“Yes I do when they don’t know anything about my training and they are people who are just speculating. I train really hard and I have a great group of people around me in Leeds who help me and who believe in me.
“These people are picking on my Power of 10 which is from four years ago and taking data which is out of context. So, yes, I do find it a bit insulting. They don’t see what I do day in, day out.”
No doubt the shoes helped put a spring in Potter’s stride, but so did the desire to prove a few doubters that she is a world-class athlete. “There’s nothing like a bit of motivation to prove people wrong when you’ve been told certain things,” she says.
Potter has struggled with lack of sponsorship in recent years which has made it difficult at times to justify training full time. “It’s been really hard especially after moving to triathlon and losing some sponsors along the way,” she says.
“I doubted myself a lot over whether I was doing the right thing and whether I should have left athletics (for triathlon). It was a constant battle.
“It’s been really hard to break on to the scene in triathlon, especially having not come up through grassroots and not being so in the know in the sport. But my performances last season and this season so far have turned a couple of heads, which is good.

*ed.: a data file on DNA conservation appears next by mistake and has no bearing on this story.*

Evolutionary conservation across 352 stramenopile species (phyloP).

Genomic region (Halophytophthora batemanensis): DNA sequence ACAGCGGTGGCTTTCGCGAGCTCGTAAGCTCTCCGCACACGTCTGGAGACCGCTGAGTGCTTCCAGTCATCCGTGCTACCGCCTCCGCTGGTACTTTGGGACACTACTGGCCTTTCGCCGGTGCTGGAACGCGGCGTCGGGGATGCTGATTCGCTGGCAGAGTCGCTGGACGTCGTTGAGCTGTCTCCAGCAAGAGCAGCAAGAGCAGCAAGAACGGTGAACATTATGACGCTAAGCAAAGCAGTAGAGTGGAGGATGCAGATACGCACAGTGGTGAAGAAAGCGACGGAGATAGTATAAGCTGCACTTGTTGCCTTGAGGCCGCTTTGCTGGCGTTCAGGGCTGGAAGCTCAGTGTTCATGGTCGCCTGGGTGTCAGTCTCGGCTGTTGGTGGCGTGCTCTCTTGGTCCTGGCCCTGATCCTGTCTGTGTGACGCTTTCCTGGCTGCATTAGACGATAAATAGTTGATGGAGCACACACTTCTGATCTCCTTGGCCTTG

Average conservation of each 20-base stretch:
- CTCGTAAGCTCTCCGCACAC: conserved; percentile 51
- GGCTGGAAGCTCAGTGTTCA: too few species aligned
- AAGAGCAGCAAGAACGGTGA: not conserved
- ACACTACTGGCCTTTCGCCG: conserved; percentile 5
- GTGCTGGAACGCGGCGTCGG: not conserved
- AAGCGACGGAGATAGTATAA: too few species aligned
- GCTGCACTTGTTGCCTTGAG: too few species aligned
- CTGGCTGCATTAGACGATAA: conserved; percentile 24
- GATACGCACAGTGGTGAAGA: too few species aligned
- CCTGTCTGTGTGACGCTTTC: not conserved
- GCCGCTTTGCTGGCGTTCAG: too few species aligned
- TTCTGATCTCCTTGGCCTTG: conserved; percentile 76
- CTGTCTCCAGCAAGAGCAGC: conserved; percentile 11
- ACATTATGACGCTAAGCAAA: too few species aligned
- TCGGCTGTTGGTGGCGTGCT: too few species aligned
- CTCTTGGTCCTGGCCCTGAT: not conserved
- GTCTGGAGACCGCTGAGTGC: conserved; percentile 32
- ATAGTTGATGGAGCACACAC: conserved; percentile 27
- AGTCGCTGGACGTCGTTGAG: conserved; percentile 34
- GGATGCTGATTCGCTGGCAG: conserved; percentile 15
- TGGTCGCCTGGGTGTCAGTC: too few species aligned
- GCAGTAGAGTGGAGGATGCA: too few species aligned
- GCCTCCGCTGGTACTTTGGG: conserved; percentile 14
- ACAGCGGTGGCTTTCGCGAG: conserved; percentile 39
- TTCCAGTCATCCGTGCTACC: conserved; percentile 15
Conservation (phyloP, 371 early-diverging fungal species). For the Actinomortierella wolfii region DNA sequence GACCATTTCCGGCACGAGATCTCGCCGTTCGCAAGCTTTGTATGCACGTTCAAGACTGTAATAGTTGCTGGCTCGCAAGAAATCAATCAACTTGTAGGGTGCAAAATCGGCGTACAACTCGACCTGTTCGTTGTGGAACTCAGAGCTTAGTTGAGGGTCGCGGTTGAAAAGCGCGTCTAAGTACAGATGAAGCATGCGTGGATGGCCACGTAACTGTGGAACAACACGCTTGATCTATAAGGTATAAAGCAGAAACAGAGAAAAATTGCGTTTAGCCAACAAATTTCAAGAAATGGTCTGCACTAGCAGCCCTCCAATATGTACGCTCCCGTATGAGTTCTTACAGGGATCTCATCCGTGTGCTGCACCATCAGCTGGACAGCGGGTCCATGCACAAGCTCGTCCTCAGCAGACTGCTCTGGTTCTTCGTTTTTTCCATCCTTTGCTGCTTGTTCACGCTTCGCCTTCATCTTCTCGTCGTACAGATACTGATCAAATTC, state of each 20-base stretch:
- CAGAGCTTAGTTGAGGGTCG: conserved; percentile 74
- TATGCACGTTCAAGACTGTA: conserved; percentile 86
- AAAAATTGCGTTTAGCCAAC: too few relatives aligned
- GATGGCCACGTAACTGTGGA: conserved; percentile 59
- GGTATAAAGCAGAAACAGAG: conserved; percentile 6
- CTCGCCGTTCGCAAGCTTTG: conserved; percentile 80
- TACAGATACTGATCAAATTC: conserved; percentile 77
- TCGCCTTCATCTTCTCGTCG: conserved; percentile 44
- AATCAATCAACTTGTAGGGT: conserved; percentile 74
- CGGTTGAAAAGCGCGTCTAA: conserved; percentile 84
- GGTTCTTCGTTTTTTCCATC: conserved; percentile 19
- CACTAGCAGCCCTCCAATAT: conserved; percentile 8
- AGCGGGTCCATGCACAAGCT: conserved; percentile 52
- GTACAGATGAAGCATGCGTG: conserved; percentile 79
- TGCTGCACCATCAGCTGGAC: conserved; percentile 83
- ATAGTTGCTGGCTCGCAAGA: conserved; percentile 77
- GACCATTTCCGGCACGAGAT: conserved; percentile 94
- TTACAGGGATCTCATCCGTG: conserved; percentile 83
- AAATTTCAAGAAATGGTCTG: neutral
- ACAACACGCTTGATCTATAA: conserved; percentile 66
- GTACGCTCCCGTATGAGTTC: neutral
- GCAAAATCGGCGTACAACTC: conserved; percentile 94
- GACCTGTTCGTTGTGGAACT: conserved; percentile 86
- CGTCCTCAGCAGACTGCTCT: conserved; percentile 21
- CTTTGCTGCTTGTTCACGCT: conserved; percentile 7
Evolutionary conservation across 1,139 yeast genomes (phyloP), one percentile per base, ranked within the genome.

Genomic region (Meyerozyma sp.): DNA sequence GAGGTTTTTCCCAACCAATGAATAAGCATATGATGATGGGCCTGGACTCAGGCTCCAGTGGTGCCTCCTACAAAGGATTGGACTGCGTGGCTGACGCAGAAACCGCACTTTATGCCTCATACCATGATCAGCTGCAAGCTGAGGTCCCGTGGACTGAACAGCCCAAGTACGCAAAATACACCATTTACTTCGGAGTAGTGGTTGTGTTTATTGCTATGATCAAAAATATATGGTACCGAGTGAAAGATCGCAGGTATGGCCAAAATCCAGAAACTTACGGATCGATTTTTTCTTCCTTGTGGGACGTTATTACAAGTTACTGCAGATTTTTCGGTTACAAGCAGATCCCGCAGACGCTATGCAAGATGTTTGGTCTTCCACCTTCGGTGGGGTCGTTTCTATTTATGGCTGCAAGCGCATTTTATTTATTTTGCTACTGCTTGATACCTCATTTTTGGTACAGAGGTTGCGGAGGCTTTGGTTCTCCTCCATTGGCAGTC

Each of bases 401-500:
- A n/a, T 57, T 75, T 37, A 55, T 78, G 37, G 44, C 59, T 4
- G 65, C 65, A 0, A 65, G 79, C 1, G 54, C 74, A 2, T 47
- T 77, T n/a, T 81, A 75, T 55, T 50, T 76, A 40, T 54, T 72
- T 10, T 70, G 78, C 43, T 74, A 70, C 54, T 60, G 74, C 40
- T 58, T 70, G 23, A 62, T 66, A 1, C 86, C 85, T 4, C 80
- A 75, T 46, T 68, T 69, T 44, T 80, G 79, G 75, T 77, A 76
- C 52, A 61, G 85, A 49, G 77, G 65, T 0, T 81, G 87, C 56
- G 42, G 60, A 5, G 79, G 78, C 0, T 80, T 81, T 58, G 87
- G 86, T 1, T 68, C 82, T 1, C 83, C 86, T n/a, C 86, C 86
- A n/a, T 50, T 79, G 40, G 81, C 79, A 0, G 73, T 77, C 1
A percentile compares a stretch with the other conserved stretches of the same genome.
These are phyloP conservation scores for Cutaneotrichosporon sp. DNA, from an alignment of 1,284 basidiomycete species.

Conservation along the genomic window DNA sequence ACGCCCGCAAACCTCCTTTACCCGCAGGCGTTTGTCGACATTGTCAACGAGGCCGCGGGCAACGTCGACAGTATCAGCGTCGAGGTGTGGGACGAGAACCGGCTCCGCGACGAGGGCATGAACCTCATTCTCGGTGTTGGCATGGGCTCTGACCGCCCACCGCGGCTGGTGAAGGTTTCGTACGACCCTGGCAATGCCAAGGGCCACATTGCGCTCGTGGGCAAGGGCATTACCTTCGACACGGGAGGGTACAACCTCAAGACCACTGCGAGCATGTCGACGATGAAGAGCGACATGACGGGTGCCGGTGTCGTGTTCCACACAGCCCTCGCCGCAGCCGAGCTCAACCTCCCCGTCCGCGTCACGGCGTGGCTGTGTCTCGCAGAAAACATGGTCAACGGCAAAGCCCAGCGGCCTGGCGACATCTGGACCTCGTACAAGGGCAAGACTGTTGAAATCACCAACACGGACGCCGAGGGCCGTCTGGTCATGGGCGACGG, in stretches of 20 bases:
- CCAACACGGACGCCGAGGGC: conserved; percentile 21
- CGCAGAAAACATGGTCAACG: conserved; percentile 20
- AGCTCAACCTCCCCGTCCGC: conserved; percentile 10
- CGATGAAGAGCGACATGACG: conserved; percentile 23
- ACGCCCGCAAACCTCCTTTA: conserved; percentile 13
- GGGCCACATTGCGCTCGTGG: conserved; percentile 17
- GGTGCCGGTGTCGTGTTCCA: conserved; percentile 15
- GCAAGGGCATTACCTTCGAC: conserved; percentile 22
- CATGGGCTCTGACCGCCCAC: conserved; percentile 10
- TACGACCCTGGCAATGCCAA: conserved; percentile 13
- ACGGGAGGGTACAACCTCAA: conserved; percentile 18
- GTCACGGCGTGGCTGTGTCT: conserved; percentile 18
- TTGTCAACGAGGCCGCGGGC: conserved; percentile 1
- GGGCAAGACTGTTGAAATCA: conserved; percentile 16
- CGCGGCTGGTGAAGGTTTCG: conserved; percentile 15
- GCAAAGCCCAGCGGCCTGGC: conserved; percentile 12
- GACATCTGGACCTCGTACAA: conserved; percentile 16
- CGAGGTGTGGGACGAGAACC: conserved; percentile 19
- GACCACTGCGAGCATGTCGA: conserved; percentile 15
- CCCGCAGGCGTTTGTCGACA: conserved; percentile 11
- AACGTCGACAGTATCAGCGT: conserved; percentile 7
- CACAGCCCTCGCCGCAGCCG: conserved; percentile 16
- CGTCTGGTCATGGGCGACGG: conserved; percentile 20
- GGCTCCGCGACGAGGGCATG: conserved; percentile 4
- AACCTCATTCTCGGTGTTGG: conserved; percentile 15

“It’s a full time job and it’s not easy. I’m tired a lot of the time but it’s worth it after running the way I did last night.”
Whereas Potter tackles the subject of super shoes head on, she is more reticent when asked whether she is going to focus on triathlon or running this summer. The British triathlon team has already been selected, for example, but the 5000m and 10,000m places in the GB athletics squad are all to play for with the 10,000m trial, for example, in Birmingham on June 5.
“I don’t really know anymore,” she says. “Obviously my aim was to qualify for the triathlon team but unfortunately that’s not currently available to me at the moment because they chose the team at the back end of 2019.
“It has to be a miracle for me to make that (triathlon) team. But I’m not giving up on it.”
She pauses and adds: “I don’t know, really. I need a couple of days to digest what happened last night and to reset.”
Ryan Thomas Williams